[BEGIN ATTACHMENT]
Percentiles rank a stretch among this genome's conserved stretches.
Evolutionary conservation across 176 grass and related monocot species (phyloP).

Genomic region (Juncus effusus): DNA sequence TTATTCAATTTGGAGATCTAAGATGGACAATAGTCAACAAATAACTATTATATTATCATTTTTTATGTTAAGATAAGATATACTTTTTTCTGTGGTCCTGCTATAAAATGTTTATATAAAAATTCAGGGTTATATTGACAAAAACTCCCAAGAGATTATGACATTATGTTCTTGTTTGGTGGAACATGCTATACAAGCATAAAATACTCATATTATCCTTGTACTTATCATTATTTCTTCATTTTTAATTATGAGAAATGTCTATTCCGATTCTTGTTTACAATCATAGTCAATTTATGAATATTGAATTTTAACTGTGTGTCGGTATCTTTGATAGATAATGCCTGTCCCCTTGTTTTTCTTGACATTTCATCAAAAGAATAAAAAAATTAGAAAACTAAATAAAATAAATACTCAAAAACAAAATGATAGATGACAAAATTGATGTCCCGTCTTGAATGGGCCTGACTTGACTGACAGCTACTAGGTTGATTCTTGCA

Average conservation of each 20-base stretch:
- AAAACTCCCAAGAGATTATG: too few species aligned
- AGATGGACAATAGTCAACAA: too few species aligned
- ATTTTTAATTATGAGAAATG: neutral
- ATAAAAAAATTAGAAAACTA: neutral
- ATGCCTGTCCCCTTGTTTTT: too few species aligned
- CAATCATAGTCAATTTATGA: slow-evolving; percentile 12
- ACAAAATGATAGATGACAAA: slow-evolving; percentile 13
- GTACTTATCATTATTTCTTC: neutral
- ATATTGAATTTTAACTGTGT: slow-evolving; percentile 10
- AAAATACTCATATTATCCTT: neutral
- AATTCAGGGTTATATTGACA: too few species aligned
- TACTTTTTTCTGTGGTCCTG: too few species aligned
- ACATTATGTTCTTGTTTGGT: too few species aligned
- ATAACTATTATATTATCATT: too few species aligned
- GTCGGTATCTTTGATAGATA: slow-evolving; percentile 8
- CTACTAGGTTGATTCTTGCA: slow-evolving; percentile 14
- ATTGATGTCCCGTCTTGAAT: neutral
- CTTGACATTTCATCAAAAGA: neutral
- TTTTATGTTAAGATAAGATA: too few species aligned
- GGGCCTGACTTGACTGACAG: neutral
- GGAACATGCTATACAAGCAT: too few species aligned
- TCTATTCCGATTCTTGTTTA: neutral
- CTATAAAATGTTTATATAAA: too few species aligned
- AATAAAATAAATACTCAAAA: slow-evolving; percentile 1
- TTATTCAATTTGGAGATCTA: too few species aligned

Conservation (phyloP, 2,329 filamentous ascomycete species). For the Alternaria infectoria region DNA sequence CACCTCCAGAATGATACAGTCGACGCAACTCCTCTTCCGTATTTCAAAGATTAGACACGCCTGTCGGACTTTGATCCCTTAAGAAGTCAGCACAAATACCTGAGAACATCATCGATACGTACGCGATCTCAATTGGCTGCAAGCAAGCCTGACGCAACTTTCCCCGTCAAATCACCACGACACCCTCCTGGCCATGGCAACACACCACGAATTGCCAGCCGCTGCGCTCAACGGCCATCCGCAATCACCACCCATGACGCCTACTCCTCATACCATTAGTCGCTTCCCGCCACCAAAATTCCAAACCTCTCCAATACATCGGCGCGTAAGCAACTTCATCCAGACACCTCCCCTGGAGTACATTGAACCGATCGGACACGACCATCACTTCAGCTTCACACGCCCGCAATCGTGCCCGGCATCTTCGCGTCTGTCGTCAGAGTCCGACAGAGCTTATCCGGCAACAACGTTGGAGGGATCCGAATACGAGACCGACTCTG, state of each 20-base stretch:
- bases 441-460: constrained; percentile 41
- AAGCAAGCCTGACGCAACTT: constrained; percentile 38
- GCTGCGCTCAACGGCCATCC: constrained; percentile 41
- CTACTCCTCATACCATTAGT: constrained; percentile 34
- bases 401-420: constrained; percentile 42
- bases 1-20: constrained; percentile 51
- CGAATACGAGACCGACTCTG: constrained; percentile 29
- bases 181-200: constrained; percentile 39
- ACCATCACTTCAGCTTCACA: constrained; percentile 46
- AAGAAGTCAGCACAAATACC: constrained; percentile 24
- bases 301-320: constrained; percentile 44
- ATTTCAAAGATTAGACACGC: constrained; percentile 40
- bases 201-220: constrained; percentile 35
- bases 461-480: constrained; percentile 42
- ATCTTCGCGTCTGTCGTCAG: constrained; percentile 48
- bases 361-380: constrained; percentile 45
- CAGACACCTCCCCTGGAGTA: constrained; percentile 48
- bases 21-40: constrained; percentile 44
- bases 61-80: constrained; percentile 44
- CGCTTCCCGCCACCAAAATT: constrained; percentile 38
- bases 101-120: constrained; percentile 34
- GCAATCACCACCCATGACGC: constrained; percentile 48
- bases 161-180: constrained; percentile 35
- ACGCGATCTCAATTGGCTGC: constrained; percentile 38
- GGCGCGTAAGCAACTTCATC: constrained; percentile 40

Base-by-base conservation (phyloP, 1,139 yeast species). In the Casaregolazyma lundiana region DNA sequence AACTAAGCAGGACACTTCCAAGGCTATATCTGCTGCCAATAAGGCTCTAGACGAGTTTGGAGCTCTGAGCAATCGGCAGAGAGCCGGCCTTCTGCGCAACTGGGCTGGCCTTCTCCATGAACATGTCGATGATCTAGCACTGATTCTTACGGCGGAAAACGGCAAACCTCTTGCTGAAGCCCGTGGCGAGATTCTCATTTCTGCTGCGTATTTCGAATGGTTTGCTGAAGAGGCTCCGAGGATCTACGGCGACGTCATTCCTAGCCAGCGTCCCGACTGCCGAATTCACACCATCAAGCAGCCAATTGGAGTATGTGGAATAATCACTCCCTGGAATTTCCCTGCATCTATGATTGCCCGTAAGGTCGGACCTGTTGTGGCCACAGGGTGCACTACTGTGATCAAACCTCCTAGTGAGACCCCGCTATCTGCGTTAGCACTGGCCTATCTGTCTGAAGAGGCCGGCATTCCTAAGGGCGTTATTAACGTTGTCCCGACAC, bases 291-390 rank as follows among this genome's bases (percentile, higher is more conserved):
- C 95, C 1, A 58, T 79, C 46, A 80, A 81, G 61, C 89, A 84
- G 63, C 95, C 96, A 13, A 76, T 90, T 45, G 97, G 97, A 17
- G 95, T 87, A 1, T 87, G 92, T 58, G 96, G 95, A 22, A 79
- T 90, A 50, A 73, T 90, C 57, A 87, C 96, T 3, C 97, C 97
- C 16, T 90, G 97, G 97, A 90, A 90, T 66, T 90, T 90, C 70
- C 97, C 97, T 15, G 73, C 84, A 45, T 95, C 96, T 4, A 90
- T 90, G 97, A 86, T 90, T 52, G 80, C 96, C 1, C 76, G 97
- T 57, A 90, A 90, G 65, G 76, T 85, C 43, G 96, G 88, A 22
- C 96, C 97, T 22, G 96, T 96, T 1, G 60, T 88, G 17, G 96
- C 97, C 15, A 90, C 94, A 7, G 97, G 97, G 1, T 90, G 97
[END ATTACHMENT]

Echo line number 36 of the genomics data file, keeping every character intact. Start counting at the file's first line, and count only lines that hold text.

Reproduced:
- bases 1-20: constrained; percentile 51